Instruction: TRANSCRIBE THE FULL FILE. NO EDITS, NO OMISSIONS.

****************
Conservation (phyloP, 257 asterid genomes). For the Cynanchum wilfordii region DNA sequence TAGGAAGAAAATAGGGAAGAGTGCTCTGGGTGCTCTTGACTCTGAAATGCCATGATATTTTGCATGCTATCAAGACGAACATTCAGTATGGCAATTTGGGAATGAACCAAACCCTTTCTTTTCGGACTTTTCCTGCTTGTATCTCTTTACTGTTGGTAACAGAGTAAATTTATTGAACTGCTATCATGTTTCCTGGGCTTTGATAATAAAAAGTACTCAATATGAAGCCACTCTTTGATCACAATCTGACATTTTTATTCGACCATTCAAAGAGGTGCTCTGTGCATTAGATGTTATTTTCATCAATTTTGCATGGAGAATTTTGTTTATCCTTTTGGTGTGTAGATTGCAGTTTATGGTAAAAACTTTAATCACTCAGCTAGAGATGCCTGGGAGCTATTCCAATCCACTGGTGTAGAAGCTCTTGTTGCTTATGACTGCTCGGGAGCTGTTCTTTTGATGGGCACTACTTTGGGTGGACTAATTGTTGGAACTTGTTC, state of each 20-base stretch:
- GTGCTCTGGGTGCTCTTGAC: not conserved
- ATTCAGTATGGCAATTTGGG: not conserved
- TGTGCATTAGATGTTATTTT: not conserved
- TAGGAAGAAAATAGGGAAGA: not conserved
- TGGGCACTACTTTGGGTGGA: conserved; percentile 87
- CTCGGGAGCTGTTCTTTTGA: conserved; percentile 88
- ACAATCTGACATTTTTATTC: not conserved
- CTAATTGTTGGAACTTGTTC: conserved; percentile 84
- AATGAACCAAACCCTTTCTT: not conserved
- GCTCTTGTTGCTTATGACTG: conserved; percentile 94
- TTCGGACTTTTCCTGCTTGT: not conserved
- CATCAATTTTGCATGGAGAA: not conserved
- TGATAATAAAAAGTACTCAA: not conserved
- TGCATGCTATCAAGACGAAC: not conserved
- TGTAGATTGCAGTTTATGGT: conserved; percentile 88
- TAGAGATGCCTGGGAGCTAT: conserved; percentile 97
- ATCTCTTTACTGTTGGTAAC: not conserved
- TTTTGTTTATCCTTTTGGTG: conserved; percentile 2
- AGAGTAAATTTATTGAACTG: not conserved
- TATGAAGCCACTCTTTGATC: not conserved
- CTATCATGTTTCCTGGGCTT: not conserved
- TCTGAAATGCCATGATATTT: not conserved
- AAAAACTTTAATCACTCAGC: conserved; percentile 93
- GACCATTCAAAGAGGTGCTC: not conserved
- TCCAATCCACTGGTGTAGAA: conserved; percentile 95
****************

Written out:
Conservation (phyloP, 257 asterid genomes). For the Cynanchum wilfordii region DNA sequence TAGGAAGAAAATAGGGAAGAGTGCTCTGGGTGCTCTTGACTCTGAAATGCCATGATATTTTGCATGCTATCAAGACGAACATTCAGTATGGCAATTTGGGAATGAACCAAACCCTTTCTTTTCGGACTTTTCCTGCTTGTATCTCTTTACTGTTGGTAACAGAGTAAATTTATTGAACTGCTATCATGTTTCCTGGGCTTTGATAATAAAAAGTACTCAATATGAAGCCACTCTTTGATCACAATCTGACATTTTTATTCGACCATTCAAAGAGGTGCTCTGTGCATTAGATGTTATTTTCATCAATTTTGCATGGAGAATTTTGTTTATCCTTTTGGTGTGTAGATTGCAGTTTATGGTAAAAACTTTAATCACTCAGCTAGAGATGCCTGGGAGCTATTCCAATCCACTGGTGTAGAAGCTCTTGTTGCTTATGACTGCTCGGGAGCTGTTCTTTTGATGGGCACTACTTTGGGTGGACTAATTGTTGGAACTTGTTC, state of each 20-base stretch:
- GTGCTCTGGGTGCTCTTGAC: not conserved
- ATTCAGTATGGCAATTTGGG: not conserved
- TGTGCATTAGATGTTATTTT: not conserved
- TAGGAAGAAAATAGGGAAGA: not conserved
- TGGGCACTACTTTGGGTGGA: conserved; percentile 87
- CTCGGGAGCTGTTCTTTTGA: conserved; percentile 88
- ACAATCTGACATTTTTATTC: not conserved
- CTAATTGTTGGAACTTGTTC: conserved; percentile 84
- AATGAACCAAACCCTTTCTT: not conserved
- GCTCTTGTTGCTTATGACTG: conserved; percentile 94
- TTCGGACTTTTCCTGCTTGT: not conserved
- CATCAATTTTGCATGGAGAA: not conserved
- TGATAATAAAAAGTACTCAA: not conserved
- TGCATGCTATCAAGACGAAC: not conserved
- TGTAGATTGCAGTTTATGGT: conserved; percentile 88
- TAGAGATGCCTGGGAGCTAT: conserved; percentile 97
- ATCTCTTTACTGTTGGTAAC: not conserved
- TTTTGTTTATCCTTTTGGTG: conserved; percentile 2
- AGAGTAAATTTATTGAACTG: not conserved
- TATGAAGCCACTCTTTGATC: not conserved
- CTATCATGTTTCCTGGGCTT: not conserved
- TCTGAAATGCCATGATATTT: not conserved
- AAAAACTTTAATCACTCAGC: conserved; percentile 93
- GACCATTCAAAGAGGTGCTC: not conserved
- TCCAATCCACTGGTGTAGAA: conserved; percentile 95